Learned to be prepared for anything. Most children who grow up within a hostile environment learn from an early age to be prepared for anything. If their father is an alcoholic, they may not know what they'll find when they come from school. This leaves them to feel edgy and nervous. They also have to think fast in case dad tries to take a swing at them. They must protect themselves the best they can until mom or an older sibling comes home.

 

Children tend be introverted rather than extroverted. Most children brought up within domestic violence are silent. They've been told not to say anything to anyone about the situation at home. They lose their voice and become lost within themselves. While their peers are happy and cheerful and try out for sports or the school play, they're quiet and reserved. They don't speak up because if they speak up at home, they could suffer for it.

 

Children have a heavy sense of responsibility than their peers. Children go from childhood to adulthood in less than 60 seconds. They'll have to cook and clean and make sure the house is kept. They become the 'parents' and end up being robbed of their childhood.

 

Behavior problems. Children could become extremely aggressive and have violent outbursts. They don't have a safe outlet for releasing their emotions. If they show emotion at home, they could suffer repercussions like being hit or punched. Their emotions are bottled up; they're like a pressure cooker waiting to let out the steam.

 

Emotional and social development may be stifled. Children brought up within domestic violence can suffer from low self-confidence and low self-esteem. Their feelings become numb as a way to protect them. They may not understand or know how to interact with their peers because they've had more responsibility put onto them. They could develop issues with authority figures. After all, most children raise themselves and see authority figures as a nuisance or useless. If children have been raising themselves from an early age, it makes sent they wouldn't believe in having a boss, supervisor, or manager. They wouldn't believe in authority because where was the 'authority' when they were growing up?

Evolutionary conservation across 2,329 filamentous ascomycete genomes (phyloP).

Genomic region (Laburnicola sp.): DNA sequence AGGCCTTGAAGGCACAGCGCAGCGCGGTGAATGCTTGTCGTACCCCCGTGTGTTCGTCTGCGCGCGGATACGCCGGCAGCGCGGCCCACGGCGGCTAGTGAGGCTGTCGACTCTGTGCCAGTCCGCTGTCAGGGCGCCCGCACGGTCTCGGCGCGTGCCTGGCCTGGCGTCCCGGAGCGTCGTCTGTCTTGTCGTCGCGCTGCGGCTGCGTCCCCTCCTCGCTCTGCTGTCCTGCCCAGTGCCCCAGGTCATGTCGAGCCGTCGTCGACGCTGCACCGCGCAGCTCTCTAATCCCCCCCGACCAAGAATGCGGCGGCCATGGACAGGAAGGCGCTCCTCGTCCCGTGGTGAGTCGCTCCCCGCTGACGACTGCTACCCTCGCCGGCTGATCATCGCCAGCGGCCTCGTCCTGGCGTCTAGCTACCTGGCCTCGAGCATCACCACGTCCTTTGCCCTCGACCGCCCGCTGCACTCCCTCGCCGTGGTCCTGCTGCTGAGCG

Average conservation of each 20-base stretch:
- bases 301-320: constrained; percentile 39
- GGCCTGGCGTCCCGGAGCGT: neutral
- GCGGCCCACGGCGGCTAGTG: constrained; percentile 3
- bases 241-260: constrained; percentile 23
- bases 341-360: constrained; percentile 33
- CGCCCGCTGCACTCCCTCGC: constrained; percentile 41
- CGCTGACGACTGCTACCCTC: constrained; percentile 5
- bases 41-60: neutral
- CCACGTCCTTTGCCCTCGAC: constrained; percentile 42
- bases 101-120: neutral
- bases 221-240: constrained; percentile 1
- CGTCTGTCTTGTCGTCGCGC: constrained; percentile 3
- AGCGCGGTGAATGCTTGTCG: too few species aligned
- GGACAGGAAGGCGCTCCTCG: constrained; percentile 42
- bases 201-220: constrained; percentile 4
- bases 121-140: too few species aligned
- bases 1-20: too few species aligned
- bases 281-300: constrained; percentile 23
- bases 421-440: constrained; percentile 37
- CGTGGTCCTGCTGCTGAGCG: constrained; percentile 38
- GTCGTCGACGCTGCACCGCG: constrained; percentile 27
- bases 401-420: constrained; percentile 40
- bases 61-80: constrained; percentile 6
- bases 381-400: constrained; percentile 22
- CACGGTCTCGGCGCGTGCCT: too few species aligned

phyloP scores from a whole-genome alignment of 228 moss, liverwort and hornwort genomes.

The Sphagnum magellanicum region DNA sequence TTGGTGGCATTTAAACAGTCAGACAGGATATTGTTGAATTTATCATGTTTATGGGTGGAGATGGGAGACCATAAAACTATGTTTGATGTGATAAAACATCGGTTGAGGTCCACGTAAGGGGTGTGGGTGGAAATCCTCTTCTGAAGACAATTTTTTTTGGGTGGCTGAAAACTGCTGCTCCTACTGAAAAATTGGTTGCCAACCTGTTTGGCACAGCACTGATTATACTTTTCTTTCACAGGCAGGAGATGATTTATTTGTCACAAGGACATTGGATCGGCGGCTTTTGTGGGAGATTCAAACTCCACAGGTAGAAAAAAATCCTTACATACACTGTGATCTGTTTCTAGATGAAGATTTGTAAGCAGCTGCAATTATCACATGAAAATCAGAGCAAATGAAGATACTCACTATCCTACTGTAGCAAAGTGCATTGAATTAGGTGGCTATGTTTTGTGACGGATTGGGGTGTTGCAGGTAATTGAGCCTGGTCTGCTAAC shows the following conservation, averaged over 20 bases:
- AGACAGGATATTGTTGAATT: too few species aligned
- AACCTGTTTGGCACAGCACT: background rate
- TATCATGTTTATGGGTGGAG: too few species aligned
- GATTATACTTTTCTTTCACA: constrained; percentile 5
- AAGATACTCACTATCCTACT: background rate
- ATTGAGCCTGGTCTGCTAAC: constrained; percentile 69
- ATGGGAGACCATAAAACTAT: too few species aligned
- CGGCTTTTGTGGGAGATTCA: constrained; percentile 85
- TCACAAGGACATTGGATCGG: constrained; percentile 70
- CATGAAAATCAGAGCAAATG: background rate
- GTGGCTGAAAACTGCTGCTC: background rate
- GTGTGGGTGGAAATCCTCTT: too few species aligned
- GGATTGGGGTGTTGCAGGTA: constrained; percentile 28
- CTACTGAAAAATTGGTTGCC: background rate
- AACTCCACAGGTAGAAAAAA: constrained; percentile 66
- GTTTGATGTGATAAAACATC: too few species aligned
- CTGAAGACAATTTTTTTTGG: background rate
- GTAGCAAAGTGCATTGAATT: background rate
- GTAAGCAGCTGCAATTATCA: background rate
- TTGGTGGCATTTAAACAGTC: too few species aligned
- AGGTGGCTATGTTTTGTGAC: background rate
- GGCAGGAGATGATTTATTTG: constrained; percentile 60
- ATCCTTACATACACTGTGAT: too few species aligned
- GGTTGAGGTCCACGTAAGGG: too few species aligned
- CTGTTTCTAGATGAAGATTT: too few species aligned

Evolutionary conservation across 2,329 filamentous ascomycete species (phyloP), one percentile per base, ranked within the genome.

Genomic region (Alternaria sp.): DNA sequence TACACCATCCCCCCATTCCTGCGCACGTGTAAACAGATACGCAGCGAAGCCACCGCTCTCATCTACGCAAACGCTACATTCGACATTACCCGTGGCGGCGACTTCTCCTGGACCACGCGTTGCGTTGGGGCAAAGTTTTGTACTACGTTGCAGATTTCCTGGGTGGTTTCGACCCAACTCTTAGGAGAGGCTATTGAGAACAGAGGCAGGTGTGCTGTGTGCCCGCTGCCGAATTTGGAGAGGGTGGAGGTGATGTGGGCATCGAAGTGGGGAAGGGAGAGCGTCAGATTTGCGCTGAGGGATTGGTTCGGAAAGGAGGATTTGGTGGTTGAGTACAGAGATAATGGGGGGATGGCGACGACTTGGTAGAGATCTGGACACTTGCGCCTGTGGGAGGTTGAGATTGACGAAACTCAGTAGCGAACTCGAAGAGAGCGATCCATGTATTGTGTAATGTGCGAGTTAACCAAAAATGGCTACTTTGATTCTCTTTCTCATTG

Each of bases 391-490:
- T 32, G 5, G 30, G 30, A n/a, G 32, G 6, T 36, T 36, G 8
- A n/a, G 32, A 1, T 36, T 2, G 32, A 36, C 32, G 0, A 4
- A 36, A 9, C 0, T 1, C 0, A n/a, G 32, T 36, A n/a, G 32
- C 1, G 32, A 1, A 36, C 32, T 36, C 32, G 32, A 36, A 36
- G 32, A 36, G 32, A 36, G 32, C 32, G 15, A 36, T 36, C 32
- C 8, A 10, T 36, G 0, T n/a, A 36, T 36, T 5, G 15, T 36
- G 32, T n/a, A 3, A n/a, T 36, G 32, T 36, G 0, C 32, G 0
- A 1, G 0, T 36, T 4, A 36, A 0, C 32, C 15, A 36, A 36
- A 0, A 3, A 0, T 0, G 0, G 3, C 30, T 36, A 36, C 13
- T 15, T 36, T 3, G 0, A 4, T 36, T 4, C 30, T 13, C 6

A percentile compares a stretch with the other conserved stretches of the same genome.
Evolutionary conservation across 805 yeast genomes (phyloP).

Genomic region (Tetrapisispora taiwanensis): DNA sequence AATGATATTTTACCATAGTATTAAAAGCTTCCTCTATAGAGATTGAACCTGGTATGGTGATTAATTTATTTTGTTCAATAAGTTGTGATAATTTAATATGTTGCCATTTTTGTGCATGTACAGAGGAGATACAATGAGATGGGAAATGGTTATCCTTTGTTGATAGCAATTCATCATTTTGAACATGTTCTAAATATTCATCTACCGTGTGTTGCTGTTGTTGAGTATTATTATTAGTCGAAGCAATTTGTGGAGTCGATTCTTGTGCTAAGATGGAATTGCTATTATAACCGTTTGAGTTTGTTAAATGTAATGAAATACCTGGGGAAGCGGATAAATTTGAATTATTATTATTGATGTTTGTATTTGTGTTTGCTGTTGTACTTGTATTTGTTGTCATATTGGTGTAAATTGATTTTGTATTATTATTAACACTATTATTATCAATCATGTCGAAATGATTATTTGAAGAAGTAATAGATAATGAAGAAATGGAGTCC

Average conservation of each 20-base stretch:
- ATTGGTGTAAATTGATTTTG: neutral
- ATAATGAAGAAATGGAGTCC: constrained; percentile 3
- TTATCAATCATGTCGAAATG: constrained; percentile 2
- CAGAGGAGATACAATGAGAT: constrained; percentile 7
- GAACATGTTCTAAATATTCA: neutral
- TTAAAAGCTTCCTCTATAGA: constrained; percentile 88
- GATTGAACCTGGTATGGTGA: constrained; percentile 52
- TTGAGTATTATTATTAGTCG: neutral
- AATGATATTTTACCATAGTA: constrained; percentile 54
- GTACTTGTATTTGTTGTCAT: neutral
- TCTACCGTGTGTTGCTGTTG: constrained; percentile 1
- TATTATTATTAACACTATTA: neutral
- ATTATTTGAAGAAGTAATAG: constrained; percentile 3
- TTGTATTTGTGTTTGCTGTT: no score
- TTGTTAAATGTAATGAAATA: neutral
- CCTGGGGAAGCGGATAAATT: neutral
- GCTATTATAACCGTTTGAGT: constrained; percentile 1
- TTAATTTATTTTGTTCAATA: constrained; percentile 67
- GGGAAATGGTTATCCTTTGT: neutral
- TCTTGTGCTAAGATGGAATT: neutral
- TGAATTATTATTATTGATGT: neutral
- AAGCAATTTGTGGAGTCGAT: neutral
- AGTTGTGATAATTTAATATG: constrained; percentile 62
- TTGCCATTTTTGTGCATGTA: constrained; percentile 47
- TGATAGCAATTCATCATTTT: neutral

Academic problems. Children may have issues concentrating in school. If they're not getting adequate sleep, they could fall asleep in class which can get them into trouble. They may not have respect for the teacher or principal because they're 'authority figures' and children will have issues with them. Functioning in school isn't easy -- it can cause truancy.

 

Feeling they don't belong anywhere. Children may feel their life is useless -- what's the point? They may feel they don't belong anywhere. This can lead to 'suicidal' tendencies and thoughts. Suicide becomes a way out of the horrific situation. It will stop the pain.